FROM – The Age, Melbourne ……… The best way to encourage young people to become skilled and employed is by working directly with employers. Employer-based trainee and apprenticeship schemes like ours, Group Training, have shown that when you meet the costs of taking on these inexperienced and relatively risky hires, and ensure the young people receive the training and experience required to meet their qualifications, you get the desired results……….there is an important role for employer-based training that cannot be replaced by bureaucrats. Skills are best learnt through a combination of on- and off-the-job training, particularly for young people who need to earn while they’re still learning.
These cuts in government funding for employer-based training couldn’t come at a worse time. Small and medium-sized businesses are struggling to remain competitive in many industries, and taking on trainees and apprentices is a resource-intensive investment that many businesses will not be able to afford without support.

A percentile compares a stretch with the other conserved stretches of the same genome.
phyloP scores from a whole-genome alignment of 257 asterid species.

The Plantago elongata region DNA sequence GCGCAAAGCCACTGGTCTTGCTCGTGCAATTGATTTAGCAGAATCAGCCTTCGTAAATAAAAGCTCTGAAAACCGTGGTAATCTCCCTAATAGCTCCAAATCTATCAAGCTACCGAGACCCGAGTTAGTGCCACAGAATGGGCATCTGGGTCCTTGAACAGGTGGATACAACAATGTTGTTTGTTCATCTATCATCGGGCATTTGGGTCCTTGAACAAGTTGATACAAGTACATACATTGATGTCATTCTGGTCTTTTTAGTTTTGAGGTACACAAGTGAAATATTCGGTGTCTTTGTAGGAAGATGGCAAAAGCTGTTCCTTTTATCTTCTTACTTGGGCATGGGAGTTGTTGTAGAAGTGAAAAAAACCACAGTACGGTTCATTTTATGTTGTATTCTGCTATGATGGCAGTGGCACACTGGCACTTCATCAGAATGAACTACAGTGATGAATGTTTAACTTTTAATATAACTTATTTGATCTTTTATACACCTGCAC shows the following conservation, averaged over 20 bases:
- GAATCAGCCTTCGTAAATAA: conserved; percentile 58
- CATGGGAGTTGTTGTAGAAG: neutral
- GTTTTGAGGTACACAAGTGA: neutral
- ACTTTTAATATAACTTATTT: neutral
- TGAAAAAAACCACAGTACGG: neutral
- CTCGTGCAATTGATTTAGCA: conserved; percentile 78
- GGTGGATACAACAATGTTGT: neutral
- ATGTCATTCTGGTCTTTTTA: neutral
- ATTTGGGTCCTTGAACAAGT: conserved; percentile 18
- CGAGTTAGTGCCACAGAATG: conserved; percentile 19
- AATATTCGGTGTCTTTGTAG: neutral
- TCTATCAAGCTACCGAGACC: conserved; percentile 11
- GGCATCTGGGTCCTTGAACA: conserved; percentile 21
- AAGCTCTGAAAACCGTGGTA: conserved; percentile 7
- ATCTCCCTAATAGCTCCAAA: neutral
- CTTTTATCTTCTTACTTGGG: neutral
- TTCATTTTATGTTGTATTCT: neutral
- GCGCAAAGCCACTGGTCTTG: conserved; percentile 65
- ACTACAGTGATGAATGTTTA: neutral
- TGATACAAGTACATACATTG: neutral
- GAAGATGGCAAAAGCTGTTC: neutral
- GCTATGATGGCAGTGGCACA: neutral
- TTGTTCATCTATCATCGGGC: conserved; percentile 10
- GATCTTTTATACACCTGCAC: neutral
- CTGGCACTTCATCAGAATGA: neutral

The outcome of these funding cuts and revised policy objectives will be that employers will take on fewer trainees and apprentices, and existing gaps in the labour market will widen.
Australian governments must reinstate their goal to increase workforce participation if they are serious about better equipping the workforce into the future.
In order for our apprenticeship and trainee system to survive, governments need to focus on why we are training people – for jobs, not simply as a tick-box exercise.